Letting go, moving on

An Ottawa dad – and his 10-year-old daughter – find new ground after the end of a marriage


Darren Brown and his daughter. Photo Courtesy: Darren Brown

Iremember it vividly. Standing in our apartment’s small kitchen before work, putting peanut butter and jam on toast, I began to cry.

I was going to be a father but I wasn’t ready, this relationship wasn’t ready and I could already feel the end.

We tried, and there were good times, definitely, but years later, after time had evaporated the last droplets of hope, I found myself crying in the basement again.

This time, it was really over.

Sadness quickly turned to anger over the circumstances that ended the relationship. Anger turned to rage and rage began to eat away at my soul.

Despite the darkness, I made changes in my life. Through deep reflection and reading, I learned the biggest lesson of my life: Let go. I let go of the anger, released the rage and began to find love where I once saw hurt and frustration. I worked to see the situation from both sides.

By focusing on forgiveness for both of us, I was better able to focus on our daughter, improving the quality of the little time we had together. Work schedules meant that I saw her every other weekend. When I was a full-time photographer at the Ottawa Citizen, the time went by quickly.

Now that I’m self-employed and working from home, days become weeks. With such a small window of time, I find it difficult to get into a rhythm with her and often, by the time we “settle” in, it’s time to go.

We have our little routines now though. Friday or Saturday or Sunday is Foolish Chicken night where we sit in our favourite window seat in the family restaurant on Holland Ave. If it’s a Friday night, we can reconnect and catch up. Some nights the conversation flows, other nights I feel like I’m my father, struggling to find the words.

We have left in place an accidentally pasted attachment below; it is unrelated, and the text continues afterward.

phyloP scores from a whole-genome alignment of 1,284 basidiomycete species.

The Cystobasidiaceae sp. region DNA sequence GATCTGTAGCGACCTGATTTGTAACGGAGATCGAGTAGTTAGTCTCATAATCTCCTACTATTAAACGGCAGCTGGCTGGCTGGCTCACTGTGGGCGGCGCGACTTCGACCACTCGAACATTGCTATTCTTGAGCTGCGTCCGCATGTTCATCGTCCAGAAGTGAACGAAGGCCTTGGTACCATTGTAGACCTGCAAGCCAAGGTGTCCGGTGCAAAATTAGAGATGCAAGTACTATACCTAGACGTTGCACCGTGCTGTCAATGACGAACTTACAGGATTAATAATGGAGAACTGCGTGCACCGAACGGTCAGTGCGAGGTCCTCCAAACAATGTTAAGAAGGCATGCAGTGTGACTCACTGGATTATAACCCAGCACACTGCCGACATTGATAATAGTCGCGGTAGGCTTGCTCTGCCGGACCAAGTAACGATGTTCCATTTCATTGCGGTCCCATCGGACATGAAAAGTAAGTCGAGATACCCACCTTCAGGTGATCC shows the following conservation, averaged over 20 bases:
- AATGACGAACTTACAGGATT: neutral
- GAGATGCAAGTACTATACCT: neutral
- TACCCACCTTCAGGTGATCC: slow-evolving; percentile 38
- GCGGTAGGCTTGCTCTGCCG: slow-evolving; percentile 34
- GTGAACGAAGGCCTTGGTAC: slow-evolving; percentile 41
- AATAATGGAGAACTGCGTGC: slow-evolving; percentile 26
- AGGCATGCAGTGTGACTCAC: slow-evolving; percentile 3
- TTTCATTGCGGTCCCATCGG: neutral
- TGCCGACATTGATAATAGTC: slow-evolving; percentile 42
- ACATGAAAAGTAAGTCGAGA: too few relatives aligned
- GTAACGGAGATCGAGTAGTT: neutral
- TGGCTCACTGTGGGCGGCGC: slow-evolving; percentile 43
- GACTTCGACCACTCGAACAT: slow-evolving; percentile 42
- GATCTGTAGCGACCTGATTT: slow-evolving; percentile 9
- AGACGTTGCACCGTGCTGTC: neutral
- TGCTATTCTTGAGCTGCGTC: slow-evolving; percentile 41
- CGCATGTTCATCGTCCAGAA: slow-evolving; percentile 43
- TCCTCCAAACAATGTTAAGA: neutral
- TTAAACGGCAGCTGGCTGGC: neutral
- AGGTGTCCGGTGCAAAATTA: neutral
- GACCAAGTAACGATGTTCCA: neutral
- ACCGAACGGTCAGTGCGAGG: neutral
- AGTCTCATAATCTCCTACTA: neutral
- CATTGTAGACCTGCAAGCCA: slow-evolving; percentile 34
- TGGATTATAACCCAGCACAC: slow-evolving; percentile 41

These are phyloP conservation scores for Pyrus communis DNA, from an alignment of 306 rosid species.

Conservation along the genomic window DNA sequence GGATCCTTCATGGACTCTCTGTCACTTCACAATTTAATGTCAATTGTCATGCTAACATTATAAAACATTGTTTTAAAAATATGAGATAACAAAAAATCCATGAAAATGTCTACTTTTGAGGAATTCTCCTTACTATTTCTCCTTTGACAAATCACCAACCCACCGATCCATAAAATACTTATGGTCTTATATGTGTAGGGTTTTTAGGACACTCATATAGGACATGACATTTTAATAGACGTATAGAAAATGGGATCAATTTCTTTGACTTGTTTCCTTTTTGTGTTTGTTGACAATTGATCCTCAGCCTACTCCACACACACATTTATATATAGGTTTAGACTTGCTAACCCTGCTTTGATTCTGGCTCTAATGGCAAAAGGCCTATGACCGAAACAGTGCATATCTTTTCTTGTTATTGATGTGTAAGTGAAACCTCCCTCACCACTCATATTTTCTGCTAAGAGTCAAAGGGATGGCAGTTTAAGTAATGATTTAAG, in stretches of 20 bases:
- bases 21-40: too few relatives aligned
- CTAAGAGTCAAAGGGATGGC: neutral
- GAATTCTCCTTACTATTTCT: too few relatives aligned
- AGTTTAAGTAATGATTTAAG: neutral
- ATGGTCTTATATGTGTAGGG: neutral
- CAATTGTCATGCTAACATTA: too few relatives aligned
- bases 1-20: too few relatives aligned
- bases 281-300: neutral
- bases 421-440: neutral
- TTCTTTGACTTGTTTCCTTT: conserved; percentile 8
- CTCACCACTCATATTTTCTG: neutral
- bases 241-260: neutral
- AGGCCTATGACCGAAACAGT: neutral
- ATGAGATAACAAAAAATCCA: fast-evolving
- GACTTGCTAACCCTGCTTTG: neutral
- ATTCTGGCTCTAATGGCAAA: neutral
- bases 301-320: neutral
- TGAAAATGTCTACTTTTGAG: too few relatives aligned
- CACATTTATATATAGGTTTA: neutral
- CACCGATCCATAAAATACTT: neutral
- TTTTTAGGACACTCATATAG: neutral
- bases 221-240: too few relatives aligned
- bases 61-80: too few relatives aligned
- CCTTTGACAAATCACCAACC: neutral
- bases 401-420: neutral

But every night (except school nights) is movie night. Under the blankets that Nana knit us, we cuddle on the couch, snacks loaded up, and try to find something we both haven’t seen. With her spending most of her time with her mom, by the time she’s with me she’s already seen the blockbusters. I resort to Plan B: classic ‘80s movies from my childhood like Ghostbusters, Honey I Shrunk the Kids, or Ferris Bueller’s Day Off.

I often feel an overwhelming pressure to make every weekend together epic, full of activities or some sort of experience, whether it be getting out for a hike or visiting one of the many cultural institutions we have in Ottawa. But after a week at school, I often get her tired and wanting, like most kids, to just relax at home with her iPad.

I can’t help but feel shortchanged but I try to remind myself that as long as she’s not feeling shortchanged, it’s OK.

Another caveat of the abbreviated visits is the pressure to put my life on hold when she’s with me.

In my search for lasting happiness and a greater connection to the world around me, I’m researching different life philosophies and even looking to reconnect with religion.

Recently, we had a head-to-head when I asked her to come to a community church with me.

She dug in her heels and after an argument, I relented. We talked before bed about how I would like her to see me as more than just her dad, to see me as an individual who, like her, is figuring out this world and how to be happy in it. I expressed how I would like her to be a part of that journey and she seemed to get it. Maybe it’s too much for a 10-year-old, but I’d rather that than talk down to her.

The end of a marriage is, simply stated, an unfortunate event and when children are involved, it’s a complicated one. As often as possible, I remind myself that everything will be OK, to keep “letting go,” and that one day, it will all make sense.

But I know this much is true: moving forward can’t be done looking backwards.